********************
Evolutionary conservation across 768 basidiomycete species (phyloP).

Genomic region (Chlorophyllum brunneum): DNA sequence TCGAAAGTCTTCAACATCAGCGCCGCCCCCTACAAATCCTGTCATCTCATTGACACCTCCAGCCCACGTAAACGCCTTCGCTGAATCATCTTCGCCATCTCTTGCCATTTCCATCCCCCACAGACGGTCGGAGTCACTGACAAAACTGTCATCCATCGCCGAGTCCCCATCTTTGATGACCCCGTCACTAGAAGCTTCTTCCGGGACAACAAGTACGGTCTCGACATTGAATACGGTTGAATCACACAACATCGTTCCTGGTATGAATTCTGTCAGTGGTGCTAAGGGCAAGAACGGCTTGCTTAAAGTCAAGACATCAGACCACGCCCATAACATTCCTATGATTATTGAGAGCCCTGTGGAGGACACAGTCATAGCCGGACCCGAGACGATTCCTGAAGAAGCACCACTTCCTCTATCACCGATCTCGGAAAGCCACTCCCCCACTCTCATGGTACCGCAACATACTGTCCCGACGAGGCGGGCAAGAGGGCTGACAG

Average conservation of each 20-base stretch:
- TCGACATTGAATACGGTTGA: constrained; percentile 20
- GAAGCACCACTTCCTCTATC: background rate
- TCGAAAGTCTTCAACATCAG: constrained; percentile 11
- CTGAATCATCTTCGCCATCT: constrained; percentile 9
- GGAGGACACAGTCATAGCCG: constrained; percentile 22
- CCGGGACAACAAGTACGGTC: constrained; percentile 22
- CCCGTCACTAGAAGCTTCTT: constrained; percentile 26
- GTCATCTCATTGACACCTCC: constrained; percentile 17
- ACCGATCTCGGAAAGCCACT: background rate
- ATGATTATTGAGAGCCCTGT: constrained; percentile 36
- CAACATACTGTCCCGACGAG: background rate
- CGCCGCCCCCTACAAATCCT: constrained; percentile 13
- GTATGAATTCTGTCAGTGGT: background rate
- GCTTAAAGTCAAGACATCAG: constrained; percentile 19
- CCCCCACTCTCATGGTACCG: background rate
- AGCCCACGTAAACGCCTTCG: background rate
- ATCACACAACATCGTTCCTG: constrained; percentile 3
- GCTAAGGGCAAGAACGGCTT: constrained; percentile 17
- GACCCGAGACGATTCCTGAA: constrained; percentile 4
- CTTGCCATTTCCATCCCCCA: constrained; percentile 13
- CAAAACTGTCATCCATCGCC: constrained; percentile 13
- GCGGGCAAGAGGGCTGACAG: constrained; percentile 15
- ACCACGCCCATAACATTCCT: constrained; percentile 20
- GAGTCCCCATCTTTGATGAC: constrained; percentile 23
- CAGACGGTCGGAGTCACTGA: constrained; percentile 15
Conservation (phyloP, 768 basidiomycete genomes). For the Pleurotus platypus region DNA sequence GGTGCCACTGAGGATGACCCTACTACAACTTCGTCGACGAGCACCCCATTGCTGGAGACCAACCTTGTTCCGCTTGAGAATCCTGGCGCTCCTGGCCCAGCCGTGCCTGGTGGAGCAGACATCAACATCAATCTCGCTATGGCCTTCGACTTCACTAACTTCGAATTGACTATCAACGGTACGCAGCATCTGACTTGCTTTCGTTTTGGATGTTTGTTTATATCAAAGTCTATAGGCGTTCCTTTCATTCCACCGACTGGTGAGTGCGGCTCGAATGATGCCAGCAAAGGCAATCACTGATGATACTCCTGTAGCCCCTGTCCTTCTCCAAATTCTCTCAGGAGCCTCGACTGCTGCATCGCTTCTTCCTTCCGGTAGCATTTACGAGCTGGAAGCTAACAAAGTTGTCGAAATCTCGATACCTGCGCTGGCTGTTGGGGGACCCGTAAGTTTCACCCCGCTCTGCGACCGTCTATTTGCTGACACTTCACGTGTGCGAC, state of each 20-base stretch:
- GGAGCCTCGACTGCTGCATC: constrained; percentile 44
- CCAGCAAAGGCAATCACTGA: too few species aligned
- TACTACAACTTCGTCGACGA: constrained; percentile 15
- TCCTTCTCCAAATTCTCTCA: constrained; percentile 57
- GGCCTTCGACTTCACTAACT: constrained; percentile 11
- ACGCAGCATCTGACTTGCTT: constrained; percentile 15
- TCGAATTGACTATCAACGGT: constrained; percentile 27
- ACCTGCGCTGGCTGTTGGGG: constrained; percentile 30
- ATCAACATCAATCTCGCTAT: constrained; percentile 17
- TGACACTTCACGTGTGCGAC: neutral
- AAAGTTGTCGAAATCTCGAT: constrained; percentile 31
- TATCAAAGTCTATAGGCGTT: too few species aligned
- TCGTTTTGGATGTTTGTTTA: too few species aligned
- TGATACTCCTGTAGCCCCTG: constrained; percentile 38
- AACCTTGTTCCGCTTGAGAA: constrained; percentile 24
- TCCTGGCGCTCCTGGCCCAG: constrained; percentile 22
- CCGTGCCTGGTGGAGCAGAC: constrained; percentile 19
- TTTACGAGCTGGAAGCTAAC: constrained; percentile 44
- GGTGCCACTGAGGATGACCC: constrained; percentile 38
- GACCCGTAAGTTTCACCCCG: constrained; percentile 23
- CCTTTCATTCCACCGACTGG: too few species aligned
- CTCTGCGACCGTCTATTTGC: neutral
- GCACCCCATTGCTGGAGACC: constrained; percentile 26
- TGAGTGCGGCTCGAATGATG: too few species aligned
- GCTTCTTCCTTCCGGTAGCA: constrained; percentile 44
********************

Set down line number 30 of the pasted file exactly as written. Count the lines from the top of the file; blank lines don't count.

- GGAGCCTCGACTGCTGCATC: constrained; percentile 44